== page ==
The probe is ordinarily extended in the manner shown in FIG. 3. To assure alignment and positioning, double acting backup pistons extend backup shoes 40 shown in FIG. 1. Ideally, there two backup shoes. They are vertically aligned along the tool body and are diametrically opposite the seal pad and snorkel. Preferably, one or more is located above the snorkel and a similar arrangement is made below the snorkel. This fixes the tool body at a particular location in the well borehole and assists in securing the tool body during formation testing operation.
Tool operation involves use of the snorkel 36 to fill various pressure vessels within the formation tester 10. The timed relationship of operation of the snorkel to fill the sample chambers in the formation tester 10 will be described in detail hereinafter. Some detail must be given to enhance he understanding of FIG. 3 which includes the hydraulic system generally indicated at 50.
In FIG. 2 of the drawings, the hydraulic system 50 is shown in detail. The components will be described first and the operation of this system will be set forth in detail later. A chamber 51 establishes a particular hydrostatic pressure level. The chamber is loaded from the exterior pressure above the pressure in the borehole. A motor 52 drives a pump 53 which delivers hydraulic fluid at some pressure greater than the pressure of the drilling fluid. It will be understood that the formation tester 10 is located at different depths in different weights of drilling mud and is therefor eexposed to a highly variable external pressure. The hydraulic system operates at a pressure which is equal to the external or mud pressure plus an increment sufficiently higher to assure operation. It connects with an outlet line 54 which delivers oil at an elevated pressure. A relief valve 55 dumps to sump in the event that pressure is excessive. A check valve 56 in the line 54 prevents back flow. Downstream of the check valve, another relief valve 57 is also incorporated. Additionally, this downstream location is connected with a pressure detector 58 which forms an indication of instantaneous pressure. A serial priority valve 59 is also included to isolate certain control valves in the event the hydraulic system is unable to sufficiently supply all of the control valves at once if there is a momentary high demand for hydraulic oil.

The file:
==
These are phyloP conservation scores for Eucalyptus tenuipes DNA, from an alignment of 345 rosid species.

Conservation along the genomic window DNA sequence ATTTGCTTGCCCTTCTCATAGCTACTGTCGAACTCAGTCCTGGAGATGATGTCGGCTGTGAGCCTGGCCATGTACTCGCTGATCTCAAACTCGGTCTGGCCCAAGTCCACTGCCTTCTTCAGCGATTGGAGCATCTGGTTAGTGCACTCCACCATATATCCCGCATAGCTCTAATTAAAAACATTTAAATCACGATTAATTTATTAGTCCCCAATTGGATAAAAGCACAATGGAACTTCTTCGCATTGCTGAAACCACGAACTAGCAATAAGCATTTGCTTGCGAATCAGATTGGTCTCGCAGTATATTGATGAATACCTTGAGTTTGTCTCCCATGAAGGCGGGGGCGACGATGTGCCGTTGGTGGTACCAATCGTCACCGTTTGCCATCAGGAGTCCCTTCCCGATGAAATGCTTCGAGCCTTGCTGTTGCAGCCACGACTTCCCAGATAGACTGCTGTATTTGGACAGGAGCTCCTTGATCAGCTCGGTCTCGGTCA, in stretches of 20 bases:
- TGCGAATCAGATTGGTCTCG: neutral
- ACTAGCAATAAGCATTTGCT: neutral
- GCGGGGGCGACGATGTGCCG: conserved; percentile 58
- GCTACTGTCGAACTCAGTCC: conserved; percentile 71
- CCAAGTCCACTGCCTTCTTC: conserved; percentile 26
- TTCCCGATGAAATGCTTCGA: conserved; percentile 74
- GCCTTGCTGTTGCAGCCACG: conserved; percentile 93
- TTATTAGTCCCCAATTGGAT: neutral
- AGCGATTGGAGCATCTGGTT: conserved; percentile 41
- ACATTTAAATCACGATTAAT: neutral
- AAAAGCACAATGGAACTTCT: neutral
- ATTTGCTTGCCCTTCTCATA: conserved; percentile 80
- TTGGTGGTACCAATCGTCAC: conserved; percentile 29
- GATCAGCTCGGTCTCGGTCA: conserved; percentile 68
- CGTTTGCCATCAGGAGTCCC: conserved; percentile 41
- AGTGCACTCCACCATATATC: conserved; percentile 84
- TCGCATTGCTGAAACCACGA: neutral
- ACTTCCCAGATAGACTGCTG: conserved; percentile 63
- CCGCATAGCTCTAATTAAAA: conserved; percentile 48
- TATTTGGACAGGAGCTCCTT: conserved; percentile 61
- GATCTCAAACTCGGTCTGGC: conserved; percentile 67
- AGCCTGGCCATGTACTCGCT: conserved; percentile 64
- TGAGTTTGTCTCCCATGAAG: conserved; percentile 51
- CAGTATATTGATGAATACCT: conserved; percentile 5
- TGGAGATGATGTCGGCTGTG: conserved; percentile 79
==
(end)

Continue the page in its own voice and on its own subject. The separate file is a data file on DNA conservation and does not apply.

The hydraulic control system 50 incorporates several similar, or even identical control valves. They all have similar construction. They are identified by the letters A-F. Preferably, the valves A-F are all solenoid operated. In the deactivated position they all connect to sump. Connection of each solenoid valve to the sump in the deactivated position has two benefits, (1) to relieve pressure on a component when it is no longer being operated; and (2) to provide a fail-safe method of relieving hydraulic pressure on operated components in the event of power failure. This feature eliminates the need for an emergency dump valve, as used by other systems. When the solenoid is operated, a connected path through the respective control valves is then created.